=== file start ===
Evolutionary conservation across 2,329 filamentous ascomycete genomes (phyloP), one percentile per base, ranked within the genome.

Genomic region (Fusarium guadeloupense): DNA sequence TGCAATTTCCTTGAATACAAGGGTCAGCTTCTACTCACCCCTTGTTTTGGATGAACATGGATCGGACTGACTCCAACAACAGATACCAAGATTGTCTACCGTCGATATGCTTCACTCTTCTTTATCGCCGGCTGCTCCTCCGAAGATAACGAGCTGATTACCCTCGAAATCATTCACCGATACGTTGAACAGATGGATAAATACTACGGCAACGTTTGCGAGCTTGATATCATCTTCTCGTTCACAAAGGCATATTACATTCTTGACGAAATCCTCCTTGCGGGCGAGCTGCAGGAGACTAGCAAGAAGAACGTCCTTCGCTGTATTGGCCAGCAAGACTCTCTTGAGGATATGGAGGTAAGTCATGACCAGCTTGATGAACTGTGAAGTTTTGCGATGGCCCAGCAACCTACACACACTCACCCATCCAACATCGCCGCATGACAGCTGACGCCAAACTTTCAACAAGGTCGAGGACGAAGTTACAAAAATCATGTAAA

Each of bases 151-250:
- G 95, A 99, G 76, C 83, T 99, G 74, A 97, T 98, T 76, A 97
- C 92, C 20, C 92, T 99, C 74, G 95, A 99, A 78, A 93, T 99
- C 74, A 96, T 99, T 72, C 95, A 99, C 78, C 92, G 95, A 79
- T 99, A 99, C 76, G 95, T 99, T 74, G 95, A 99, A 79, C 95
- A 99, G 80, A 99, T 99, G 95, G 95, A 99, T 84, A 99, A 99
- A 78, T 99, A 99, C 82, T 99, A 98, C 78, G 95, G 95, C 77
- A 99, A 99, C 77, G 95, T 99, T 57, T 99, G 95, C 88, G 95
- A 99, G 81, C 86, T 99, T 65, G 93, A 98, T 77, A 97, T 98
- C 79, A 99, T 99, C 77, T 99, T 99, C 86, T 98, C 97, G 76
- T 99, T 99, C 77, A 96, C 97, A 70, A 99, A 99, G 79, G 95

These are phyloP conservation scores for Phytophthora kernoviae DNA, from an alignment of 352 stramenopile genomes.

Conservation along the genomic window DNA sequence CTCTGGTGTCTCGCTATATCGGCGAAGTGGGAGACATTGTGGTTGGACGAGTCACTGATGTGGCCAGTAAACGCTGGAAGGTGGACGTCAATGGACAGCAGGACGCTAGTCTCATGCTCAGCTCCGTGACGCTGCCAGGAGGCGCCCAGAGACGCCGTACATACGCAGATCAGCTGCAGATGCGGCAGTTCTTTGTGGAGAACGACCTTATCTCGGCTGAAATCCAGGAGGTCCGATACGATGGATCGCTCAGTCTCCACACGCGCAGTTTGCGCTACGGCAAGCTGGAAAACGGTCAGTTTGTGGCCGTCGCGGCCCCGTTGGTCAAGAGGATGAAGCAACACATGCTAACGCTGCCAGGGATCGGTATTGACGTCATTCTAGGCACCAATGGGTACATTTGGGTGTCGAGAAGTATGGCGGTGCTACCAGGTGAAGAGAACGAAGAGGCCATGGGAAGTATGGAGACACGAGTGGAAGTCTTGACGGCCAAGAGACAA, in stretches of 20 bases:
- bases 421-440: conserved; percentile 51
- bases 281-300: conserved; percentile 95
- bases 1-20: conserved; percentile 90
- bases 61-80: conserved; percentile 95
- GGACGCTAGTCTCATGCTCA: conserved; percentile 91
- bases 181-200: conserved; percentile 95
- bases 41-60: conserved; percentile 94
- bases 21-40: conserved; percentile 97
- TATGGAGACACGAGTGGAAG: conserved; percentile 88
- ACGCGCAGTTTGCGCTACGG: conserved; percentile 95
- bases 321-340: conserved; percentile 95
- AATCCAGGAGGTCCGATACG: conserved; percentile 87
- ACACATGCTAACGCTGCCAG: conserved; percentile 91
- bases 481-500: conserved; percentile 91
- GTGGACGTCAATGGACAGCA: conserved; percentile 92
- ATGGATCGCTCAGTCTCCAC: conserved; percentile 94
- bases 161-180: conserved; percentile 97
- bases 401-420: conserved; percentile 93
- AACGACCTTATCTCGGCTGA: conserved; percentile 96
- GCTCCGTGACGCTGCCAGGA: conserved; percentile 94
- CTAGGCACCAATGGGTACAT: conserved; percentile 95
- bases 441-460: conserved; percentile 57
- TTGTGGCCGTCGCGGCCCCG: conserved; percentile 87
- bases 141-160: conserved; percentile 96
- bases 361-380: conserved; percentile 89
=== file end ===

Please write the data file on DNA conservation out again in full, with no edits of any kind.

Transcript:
Evolutionary conservation across 2,329 filamentous ascomycete genomes (phyloP), one percentile per base, ranked within the genome.

Genomic region (Fusarium guadeloupense): DNA sequence TGCAATTTCCTTGAATACAAGGGTCAGCTTCTACTCACCCCTTGTTTTGGATGAACATGGATCGGACTGACTCCAACAACAGATACCAAGATTGTCTACCGTCGATATGCTTCACTCTTCTTTATCGCCGGCTGCTCCTCCGAAGATAACGAGCTGATTACCCTCGAAATCATTCACCGATACGTTGAACAGATGGATAAATACTACGGCAACGTTTGCGAGCTTGATATCATCTTCTCGTTCACAAAGGCATATTACATTCTTGACGAAATCCTCCTTGCGGGCGAGCTGCAGGAGACTAGCAAGAAGAACGTCCTTCGCTGTATTGGCCAGCAAGACTCTCTTGAGGATATGGAGGTAAGTCATGACCAGCTTGATGAACTGTGAAGTTTTGCGATGGCCCAGCAACCTACACACACTCACCCATCCAACATCGCCGCATGACAGCTGACGCCAAACTTTCAACAAGGTCGAGGACGAAGTTACAAAAATCATGTAAA

Each of bases 151-250:
- G 95, A 99, G 76, C 83, T 99, G 74, A 97, T 98, T 76, A 97
- C 92, C 20, C 92, T 99, C 74, G 95, A 99, A 78, A 93, T 99
- C 74, A 96, T 99, T 72, C 95, A 99, C 78, C 92, G 95, A 79
- T 99, A 99, C 76, G 95, T 99, T 74, G 95, A 99, A 79, C 95
- A 99, G 80, A 99, T 99, G 95, G 95, A 99, T 84, A 99, A 99
- A 78, T 99, A 99, C 82, T 99, A 98, C 78, G 95, G 95, C 77
- A 99, A 99, C 77, G 95, T 99, T 57, T 99, G 95, C 88, G 95
- A 99, G 81, C 86, T 99, T 65, G 93, A 98, T 77, A 97, T 98
- C 79, A 99, T 99, C 77, T 99, T 99, C 86, T 98, C 97, G 76
- T 99, T 99, C 77, A 96, C 97, A 70, A 99, A 99, G 79, G 95

These are phyloP conservation scores for Phytophthora kernoviae DNA, from an alignment of 352 stramenopile genomes.

Conservation along the genomic window DNA sequence CTCTGGTGTCTCGCTATATCGGCGAAGTGGGAGACATTGTGGTTGGACGAGTCACTGATGTGGCCAGTAAACGCTGGAAGGTGGACGTCAATGGACAGCAGGACGCTAGTCTCATGCTCAGCTCCGTGACGCTGCCAGGAGGCGCCCAGAGACGCCGTACATACGCAGATCAGCTGCAGATGCGGCAGTTCTTTGTGGAGAACGACCTTATCTCGGCTGAAATCCAGGAGGTCCGATACGATGGATCGCTCAGTCTCCACACGCGCAGTTTGCGCTACGGCAAGCTGGAAAACGGTCAGTTTGTGGCCGTCGCGGCCCCGTTGGTCAAGAGGATGAAGCAACACATGCTAACGCTGCCAGGGATCGGTATTGACGTCATTCTAGGCACCAATGGGTACATTTGGGTGTCGAGAAGTATGGCGGTGCTACCAGGTGAAGAGAACGAAGAGGCCATGGGAAGTATGGAGACACGAGTGGAAGTCTTGACGGCCAAGAGACAA, in stretches of 20 bases:
- bases 421-440: conserved; percentile 51
- bases 281-300: conserved; percentile 95
- bases 1-20: conserved; percentile 90
- bases 61-80: conserved; percentile 95
- GGACGCTAGTCTCATGCTCA: conserved; percentile 91
- bases 181-200: conserved; percentile 95
- bases 41-60: conserved; percentile 94
- bases 21-40: conserved; percentile 97
- TATGGAGACACGAGTGGAAG: conserved; percentile 88
- ACGCGCAGTTTGCGCTACGG: conserved; percentile 95
- bases 321-340: conserved; percentile 95
- AATCCAGGAGGTCCGATACG: conserved; percentile 87
- ACACATGCTAACGCTGCCAG: conserved; percentile 91
- bases 481-500: conserved; percentile 91
- GTGGACGTCAATGGACAGCA: conserved; percentile 92
- ATGGATCGCTCAGTCTCCAC: conserved; percentile 94
- bases 161-180: conserved; percentile 97
- bases 401-420: conserved; percentile 93
- AACGACCTTATCTCGGCTGA: conserved; percentile 96
- GCTCCGTGACGCTGCCAGGA: conserved; percentile 94
- CTAGGCACCAATGGGTACAT: conserved; percentile 95
- bases 441-460: conserved; percentile 57
- TTGTGGCCGTCGCGGCCCCG: conserved; percentile 87
- bases 141-160: conserved; percentile 96
- bases 361-380: conserved; percentile 89